In the Journals

Eye abnormalities may be earliest sign of congenital Zika virus infection

Eye abnormalities may be the initial finding in infants of women with polymerase chain-reaction confirmed Zika virus infection during their pregnancy, according to a study.

Of 112 women in the descriptive case series with Zika virus infection, 24 of their infants (21.4%) had confirmed eye abnormalities, with 14 infants born to women infected in their first trimester.

The study was performed from Jan. 2, 2016, through Oct. 30, 2016, by a multidisciplinary medical team from Fernandes Figueira Institute in Rio de Janeiro, Brazil.

An impaired optic nerve and/or retina was the most frequent eye abnormality found in the infants; 19 infants had optic nerve abnormalities, and 15 infants had abnormal retinas.

Twenty infants had microcephaly, 31 had other central nervous system (CNS) abnormalities such as ventriculomegaly, cerebral calcifications, and posterior fossa abnormalities, and 61 had no CNS finding. In the infants with eye abnormalities, 14 of the 24 had microcephaly, 16 had other CNS findings, seven had arthrogryposis and eight had no CNS impairment.

“Eye abnormalities may be the only initial finding in congenital Zika virus infection. All infants with potential Zika virus exposure should undergo screening eye examinations regardless of CNS abnormalities, timing of maternal infection during pregnancy or laboratory confirmation,” the authors wrote.

Infants with eye abnormalities had a higher association with microcephaly, other CNS abnormalities, earlier trimester Zika infection in their mother’s pregnancy and arthrogryposis, according to the researchers. – by Robert Linnehan

Disclosures: The authors report no relevant financial disclosures.

Eye abnormalities may be the initial finding in infants of women with polymerase chain-reaction confirmed Zika virus infection during their pregnancy, according to a study.

Of 112 women in the descriptive case series with Zika virus infection, 24 of their infants (21.4%) had confirmed eye abnormalities, with 14 infants born to women infected in their first trimester.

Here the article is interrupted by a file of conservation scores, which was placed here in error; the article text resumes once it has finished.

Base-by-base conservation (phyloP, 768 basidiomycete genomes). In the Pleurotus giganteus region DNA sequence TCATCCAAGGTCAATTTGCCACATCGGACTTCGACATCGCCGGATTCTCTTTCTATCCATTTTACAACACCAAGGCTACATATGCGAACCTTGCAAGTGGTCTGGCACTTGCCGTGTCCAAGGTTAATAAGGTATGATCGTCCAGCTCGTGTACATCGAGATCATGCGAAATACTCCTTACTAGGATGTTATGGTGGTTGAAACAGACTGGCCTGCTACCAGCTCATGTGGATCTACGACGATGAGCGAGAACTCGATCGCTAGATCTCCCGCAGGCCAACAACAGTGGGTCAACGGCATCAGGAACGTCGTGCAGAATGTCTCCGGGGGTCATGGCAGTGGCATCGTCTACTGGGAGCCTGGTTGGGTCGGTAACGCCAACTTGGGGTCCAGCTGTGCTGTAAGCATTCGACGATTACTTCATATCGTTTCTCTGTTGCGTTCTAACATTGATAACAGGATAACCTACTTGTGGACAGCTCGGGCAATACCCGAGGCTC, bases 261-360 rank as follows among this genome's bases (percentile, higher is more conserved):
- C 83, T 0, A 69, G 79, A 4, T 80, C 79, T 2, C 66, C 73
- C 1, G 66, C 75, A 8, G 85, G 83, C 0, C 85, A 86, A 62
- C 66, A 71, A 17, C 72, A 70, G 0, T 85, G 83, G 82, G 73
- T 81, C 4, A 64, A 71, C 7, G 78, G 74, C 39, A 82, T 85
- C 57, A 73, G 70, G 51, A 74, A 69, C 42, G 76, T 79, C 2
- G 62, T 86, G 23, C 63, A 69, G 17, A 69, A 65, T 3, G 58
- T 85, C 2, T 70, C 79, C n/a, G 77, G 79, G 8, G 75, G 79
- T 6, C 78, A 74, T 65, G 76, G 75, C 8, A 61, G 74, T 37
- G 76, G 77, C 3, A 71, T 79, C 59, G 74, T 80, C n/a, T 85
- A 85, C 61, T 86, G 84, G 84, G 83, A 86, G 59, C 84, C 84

The study was performed from Jan. 2, 2016, through Oct. 30, 2016, by a multidisciplinary medical team from Fernandes Figueira Institute in Rio de Janeiro, Brazil.

An impaired optic nerve and/or retina was the most frequent eye abnormality found in the infants; 19 infants had optic nerve abnormalities, and 15 infants had abnormal retinas.

Twenty infants had microcephaly, 31 had other central nervous system (CNS) abnormalities such as ventriculomegaly, cerebral calcifications, and posterior fossa abnormalities, and 61 had no CNS finding. In the infants with eye abnormalities, 14 of the 24 had microcephaly, 16 had other CNS findings, seven had arthrogryposis and eight had no CNS impairment.

“Eye abnormalities may be the only initial finding in congenital Zika virus infection. All infants with potential Zika virus exposure should undergo screening eye examinations regardless of CNS abnormalities, timing of maternal infection during pregnancy or laboratory confirmation,” the authors wrote.

Infants with eye abnormalities had a higher association with microcephaly, other CNS abnormalities, earlier trimester Zika infection in their mother’s pregnancy and arthrogryposis, according to the researchers. – by Robert Linnehan

Disclosures: The authors report no relevant financial disclosures.